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Reexamination As An Option

Reexamination is a means by which a patent may be challenged. Both flavors, inter partes and ex parte, have the distinct advantage that they are much lower in cost than any type of litigation.

Both flavors are similar, except that inter partes reexamination allows the requestor to review and respond to every input from the patent holder.

Both require that a substantial new question of patentability be raised. This standard is met when “there is a substantial likelihood that a reasonable examiner would consider the prior art patent or printed publication important in deciding whether or not the claim is patentable.” This does not mean that the examiner must find that a claim is rejected, only that the new information would be “important.”

Generally, a prior art patent or other publication that was not considered by the examiner is the ticket into reexamination.

One of the big perceived drawbacks are that the reexam proceedings is essentially asking the patent office to find fault with its previous work. While the reexamination process is supposed to be performed by a different examiner, it goes back to the same art unit or division within the PTO that first examined the patent. Even if it is another examiner, the reexam examiner must still work with his colleague who first examined the patent.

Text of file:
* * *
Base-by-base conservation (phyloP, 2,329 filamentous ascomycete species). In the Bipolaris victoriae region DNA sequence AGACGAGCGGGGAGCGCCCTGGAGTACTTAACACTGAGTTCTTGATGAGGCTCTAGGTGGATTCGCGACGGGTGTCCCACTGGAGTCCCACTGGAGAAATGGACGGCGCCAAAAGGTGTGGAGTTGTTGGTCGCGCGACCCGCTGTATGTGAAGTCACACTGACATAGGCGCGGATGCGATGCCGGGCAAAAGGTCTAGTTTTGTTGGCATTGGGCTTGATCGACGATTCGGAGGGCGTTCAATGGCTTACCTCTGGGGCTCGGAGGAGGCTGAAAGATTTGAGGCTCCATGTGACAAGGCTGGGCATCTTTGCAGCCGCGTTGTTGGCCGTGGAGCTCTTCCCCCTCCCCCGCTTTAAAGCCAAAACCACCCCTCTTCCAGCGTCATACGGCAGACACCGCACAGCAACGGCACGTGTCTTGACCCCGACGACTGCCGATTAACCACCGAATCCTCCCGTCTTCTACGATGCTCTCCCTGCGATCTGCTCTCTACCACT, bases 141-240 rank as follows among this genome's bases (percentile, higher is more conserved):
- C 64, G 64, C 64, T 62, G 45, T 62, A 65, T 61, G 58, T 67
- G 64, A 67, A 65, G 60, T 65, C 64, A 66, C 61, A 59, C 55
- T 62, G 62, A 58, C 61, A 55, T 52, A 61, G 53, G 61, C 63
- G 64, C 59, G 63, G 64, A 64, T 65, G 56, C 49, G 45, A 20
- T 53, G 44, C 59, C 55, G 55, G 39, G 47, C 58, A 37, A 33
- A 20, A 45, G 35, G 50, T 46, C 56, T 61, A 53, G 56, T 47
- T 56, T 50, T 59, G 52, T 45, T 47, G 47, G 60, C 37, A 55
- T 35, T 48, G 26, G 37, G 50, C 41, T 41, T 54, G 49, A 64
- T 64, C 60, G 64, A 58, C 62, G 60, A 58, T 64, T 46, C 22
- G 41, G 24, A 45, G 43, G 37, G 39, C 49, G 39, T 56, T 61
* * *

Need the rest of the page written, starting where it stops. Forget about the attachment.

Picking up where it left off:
The risk for reexamination is that the patent will come out of reexam with either a confirmation or invalidity that is very hard to overcome. In other words, if you lose at reexam, you are in a very deep hole. However, should you win, you are in a much better position.

I am personally interested in any war stories with inter partes reexamination. Since it is only available for patents that issued after November 29, 1999, there are only a few cases out there. If anyone has a good/bad war story, please let me know.